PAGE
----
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I appended the GEOSPHERE index to the geo field. Now, to find the surrounded places I will use the aggregate method. Suppose I am at Alexanderplatz with coordinates [13.413305998382263, 52.52203686798391] and I want to find the places in a distance of 1 kilometer:

point = GeoObject(coordinates=[13.413305998382263, 52.52203686798391])
radius = 1000  # 1km

places = await Place.aggregate(
    [
        {
            "$geoNear": {
                "near": point.dict(),
                "distanceField": "distance",
                "maxDistance": radius,
            }
        }
    ],
    item_model=Place
).to_list()
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Done. it returns a list of the Place objects within 1 kilometer of me. Also, I used "distanceField": "distance", parameter in the query. This means I can get the distances to each point I found. I'll update the output model a bit to achieve this:

class PlaceWithDistance(Place):
    distance: float


places = await Place.aggregate(
    [
        {
            "$geoNear": {
                "near": point.dict(),
                "distanceField": "distance",
                "maxDistance": radius,
            }
        }
    ],
    item_model=PlaceWithDistance  # Here I use new output model
).to_list()
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Now it also provides a distance together with other places information. I will wrap it to the endpoint:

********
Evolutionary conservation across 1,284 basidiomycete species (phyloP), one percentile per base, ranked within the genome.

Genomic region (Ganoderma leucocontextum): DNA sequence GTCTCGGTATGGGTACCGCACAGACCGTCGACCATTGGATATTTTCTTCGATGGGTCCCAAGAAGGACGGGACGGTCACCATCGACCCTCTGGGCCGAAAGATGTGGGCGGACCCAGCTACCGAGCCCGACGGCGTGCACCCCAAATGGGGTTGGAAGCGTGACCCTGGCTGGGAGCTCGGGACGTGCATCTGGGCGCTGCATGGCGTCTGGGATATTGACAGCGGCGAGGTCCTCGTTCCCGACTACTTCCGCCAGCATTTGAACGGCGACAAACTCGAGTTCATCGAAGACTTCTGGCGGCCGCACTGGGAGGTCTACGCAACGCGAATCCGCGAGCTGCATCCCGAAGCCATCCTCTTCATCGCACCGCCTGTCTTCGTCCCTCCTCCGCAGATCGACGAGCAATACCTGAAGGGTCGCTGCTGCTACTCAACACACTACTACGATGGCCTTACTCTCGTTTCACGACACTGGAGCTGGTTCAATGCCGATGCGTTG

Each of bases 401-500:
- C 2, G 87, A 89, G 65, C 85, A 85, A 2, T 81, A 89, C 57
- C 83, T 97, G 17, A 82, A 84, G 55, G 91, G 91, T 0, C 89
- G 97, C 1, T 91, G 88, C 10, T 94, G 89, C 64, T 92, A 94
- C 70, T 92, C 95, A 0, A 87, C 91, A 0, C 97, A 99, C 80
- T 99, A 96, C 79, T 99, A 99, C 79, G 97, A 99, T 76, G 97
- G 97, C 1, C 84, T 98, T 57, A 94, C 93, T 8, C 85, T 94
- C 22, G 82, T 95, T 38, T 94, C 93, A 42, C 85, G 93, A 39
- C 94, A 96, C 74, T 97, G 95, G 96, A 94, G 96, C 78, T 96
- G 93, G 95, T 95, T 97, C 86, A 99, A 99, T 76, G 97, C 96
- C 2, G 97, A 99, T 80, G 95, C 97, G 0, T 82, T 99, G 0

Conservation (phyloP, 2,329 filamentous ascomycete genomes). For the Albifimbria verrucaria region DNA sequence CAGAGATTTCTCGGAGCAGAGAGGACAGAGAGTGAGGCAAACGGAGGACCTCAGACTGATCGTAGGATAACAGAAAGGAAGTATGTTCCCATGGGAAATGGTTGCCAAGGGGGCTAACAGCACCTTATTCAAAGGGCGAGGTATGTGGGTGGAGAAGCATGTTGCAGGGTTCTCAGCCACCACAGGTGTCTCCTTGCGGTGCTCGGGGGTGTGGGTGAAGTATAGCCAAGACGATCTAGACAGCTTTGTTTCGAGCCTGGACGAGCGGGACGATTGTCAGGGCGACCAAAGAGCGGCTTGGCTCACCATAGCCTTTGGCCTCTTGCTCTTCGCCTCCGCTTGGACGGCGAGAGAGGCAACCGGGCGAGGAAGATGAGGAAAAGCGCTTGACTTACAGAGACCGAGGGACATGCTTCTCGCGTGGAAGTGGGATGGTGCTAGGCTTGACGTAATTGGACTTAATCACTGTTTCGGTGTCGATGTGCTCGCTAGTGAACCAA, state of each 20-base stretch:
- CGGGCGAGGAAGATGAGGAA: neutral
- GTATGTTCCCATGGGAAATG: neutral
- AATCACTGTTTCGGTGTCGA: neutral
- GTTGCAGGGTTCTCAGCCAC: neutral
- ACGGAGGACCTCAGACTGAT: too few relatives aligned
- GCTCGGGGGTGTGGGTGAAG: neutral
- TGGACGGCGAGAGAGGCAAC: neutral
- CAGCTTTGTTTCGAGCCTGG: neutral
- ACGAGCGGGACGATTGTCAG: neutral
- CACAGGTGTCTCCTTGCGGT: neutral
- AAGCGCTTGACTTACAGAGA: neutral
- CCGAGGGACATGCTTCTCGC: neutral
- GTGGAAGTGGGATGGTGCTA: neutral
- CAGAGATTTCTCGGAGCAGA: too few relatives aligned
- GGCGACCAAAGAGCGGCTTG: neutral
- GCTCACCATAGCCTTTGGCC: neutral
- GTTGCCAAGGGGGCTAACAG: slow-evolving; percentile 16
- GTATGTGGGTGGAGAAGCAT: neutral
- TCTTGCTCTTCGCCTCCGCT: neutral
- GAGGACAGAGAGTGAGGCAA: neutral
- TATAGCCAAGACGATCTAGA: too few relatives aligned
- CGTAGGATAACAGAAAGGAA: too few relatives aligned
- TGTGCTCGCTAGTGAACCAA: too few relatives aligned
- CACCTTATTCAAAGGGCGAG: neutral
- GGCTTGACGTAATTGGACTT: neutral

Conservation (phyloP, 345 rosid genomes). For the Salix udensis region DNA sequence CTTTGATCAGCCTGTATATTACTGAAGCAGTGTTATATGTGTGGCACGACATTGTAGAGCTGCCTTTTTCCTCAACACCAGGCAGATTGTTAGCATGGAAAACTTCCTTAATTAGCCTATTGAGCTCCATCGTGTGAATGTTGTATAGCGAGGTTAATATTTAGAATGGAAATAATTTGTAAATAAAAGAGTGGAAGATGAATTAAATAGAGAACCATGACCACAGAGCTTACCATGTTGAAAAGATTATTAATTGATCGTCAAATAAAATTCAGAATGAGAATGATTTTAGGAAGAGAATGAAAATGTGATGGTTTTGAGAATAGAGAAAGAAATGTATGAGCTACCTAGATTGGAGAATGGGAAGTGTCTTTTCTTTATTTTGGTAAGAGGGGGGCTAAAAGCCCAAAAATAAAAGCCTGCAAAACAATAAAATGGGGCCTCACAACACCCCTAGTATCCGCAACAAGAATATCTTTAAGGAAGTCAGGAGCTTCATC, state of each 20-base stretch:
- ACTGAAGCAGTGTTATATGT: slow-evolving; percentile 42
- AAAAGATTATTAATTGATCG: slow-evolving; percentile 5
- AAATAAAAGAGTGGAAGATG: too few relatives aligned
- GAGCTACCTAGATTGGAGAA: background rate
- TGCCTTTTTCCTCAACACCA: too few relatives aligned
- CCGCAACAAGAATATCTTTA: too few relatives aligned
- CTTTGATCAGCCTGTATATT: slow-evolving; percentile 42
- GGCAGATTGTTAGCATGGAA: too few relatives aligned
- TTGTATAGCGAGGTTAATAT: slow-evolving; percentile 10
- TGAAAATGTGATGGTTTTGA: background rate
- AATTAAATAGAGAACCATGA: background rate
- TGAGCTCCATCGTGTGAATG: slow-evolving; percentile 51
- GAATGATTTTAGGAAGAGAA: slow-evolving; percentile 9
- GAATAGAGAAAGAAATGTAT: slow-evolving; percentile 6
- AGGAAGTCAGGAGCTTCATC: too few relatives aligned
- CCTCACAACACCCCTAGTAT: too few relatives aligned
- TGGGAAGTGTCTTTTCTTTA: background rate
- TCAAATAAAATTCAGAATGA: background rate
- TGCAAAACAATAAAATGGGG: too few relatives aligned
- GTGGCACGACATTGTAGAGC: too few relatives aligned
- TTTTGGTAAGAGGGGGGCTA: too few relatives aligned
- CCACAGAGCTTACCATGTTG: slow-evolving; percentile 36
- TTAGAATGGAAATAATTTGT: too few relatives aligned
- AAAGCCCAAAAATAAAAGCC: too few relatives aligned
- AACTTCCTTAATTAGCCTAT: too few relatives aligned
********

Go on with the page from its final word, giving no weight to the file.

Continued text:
class PlacesAroundInput(BaseModel):
    coordinates: Tuple[float, float]
    radius: float = 1000

@place_router.post("/around/", response_model=List[PlaceWithDistance])
async def places_by_radius(input_data: PlacesAroundInput):
    point = GeoObject(coordinates=input_data.coordinates)

    return await Place.aggregate(
        [
            {
                "$geoNear": {
                    "near": point.dict(),
                    "distanceField": "distance",
                    "maxDistance": input_data.radius,
                }
            }
        ],
        item_model=PlaceWithDistance
    ).to_list()
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Click to see request details

POST localhost:10001/v1/around

Input:

{
    "coordinates": [13.413305998382263, 52.52203686798391],
    "radius": 2000
}
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Output:

[
    {
        "_id": "605861b0a7bad9ea7250d0ea",
        "name": "Serious Communist buildings",
        "description": "",
        "geo": {
            "type": "Point",
            "coordinates": [
                13.418898,
                52.52335
            ]
        },
        "distance": 405.9842140775255
    },
    {
        "_id": "605861b0a7bad9ea7250d0f1",
        "name": "1.Berliner DDR Motorrad Museum",
        "description": "",
        "geo": {
            "type": "Point",
            "coordinates": [
                13.4080193,
                52.5238593
            ]
        },
        "distance": 411.55085454343913
    },
    ...
]
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Done!

I'm really impressed with the things MongoDB can do with geo indexes.

Conclusion

I've demonstrated, what a useful and interesting thing indexes are and how comfortable it is to use them with Beanie. For sure there are many other use-cases and many other index types in MongoDB. And Beanie supports all of them and many other things. All the Beanie methods with examples can be found in the documentation.

I've created Beanie Discord server where you can ask your questions, tell me about bugs, share ideas or just chat. Everyone is welcome there.